In that regard, the Blake Infantry Rifle appears to have been an unfortunate casualty of the times.

  • DiverEngrSL17K

    As a follow-up to my previous comment, I have to say that the Blake Infantry Rifle appears to be well-proportioned and nicely-balanced, as well as being very well-made. It is certainly an attractive rifle with distinct yet graceful lines.

  • Matt in FL

    That is a fascinating rifle. The linked said only ~300 were produced, so I’m guessing when they do come available, they’re not cheaply acquired.

  • percynjpn

    Very innovative – if it was reliable and accurate, then it sounds like the armed forces passed over a potentially great weapon.

  • WFDT

    Hey, that’s pretty badass.

  • j


  • blackthorn

    Very innovative for the time period. I’m wondering if the rimless .30 Blake was invented specifically for the gun. If it was, it might have played a big part in the reasons why it was not picked. Also, as I look at it, I wonder if Bill Ruger used it for the inspiration behind his rotary magazines in the 10/22. Not to mention the current offerings from Ruger of the 77/44, 77/357, etc., bolt action rifles.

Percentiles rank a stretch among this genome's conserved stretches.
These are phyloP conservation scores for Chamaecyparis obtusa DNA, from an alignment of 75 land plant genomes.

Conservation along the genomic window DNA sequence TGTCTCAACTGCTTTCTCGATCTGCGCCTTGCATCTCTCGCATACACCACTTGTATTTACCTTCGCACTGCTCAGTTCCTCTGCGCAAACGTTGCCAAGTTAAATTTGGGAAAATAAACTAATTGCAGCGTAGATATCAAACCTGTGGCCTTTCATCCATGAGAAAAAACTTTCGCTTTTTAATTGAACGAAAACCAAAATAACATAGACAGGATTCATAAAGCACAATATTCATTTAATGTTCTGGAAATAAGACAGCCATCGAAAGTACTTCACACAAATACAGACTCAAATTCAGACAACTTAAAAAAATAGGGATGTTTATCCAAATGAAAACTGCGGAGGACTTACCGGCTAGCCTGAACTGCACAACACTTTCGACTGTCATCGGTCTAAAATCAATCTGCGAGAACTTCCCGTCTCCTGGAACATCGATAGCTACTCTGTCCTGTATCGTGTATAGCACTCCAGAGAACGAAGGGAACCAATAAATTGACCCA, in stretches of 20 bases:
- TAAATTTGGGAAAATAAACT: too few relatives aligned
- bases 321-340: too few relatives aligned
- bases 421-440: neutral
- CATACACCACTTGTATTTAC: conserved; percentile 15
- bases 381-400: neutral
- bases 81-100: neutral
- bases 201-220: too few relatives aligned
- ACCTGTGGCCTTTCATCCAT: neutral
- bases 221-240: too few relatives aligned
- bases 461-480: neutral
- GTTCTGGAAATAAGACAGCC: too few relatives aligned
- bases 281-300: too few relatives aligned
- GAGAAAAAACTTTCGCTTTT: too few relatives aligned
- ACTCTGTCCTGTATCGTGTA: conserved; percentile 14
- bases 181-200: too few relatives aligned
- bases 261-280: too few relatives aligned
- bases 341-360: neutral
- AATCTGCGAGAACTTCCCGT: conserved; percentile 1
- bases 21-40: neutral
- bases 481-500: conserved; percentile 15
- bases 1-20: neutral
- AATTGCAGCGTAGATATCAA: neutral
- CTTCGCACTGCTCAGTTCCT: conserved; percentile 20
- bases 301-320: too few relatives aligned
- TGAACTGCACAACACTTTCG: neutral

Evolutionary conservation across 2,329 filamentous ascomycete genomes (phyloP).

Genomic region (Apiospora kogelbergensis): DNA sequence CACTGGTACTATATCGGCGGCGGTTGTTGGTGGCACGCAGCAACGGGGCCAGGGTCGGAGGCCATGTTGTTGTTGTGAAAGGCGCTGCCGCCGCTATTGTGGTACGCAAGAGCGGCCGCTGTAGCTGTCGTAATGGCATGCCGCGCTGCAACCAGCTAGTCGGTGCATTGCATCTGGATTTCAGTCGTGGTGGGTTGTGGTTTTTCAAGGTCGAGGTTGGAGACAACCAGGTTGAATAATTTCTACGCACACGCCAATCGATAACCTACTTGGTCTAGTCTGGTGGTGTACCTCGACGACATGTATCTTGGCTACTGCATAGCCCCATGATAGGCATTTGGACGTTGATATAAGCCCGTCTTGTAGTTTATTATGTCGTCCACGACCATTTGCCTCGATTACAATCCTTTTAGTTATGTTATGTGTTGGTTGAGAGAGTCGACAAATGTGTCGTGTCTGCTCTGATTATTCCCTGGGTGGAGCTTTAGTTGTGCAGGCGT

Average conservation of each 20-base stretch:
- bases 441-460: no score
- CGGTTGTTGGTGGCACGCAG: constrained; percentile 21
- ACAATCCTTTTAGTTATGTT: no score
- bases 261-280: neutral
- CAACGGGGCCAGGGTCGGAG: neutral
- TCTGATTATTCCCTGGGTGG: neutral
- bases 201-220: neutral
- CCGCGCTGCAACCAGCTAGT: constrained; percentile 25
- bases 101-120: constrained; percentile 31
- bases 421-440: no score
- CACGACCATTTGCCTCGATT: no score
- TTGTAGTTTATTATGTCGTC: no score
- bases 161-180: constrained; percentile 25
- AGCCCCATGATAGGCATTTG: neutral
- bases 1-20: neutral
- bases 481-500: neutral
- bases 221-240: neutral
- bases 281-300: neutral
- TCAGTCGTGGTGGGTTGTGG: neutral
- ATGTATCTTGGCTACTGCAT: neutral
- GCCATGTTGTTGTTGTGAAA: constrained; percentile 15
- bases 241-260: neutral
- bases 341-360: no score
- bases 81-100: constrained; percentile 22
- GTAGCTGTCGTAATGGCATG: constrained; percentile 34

• Daniel E. Watters

    There is an excellent discussion of the Blake rifle in Philip B. Sharpe’s “The Rifle in America.”

  • RickH

    Very interesting rifle. It would have been great if it had a chance to be further developed & refined.

  • Thamuze Ulfrsson

    Wierd? Good land, this thing is amazing. I’d love to see a Cei-rigoti mechanism (all Huot/Ross-style enclosed and protected) derived rifle or longarm utilizing this magazine system. Maybe chambered in 6.5 Swedish? That doesn’t sound too crazy, right?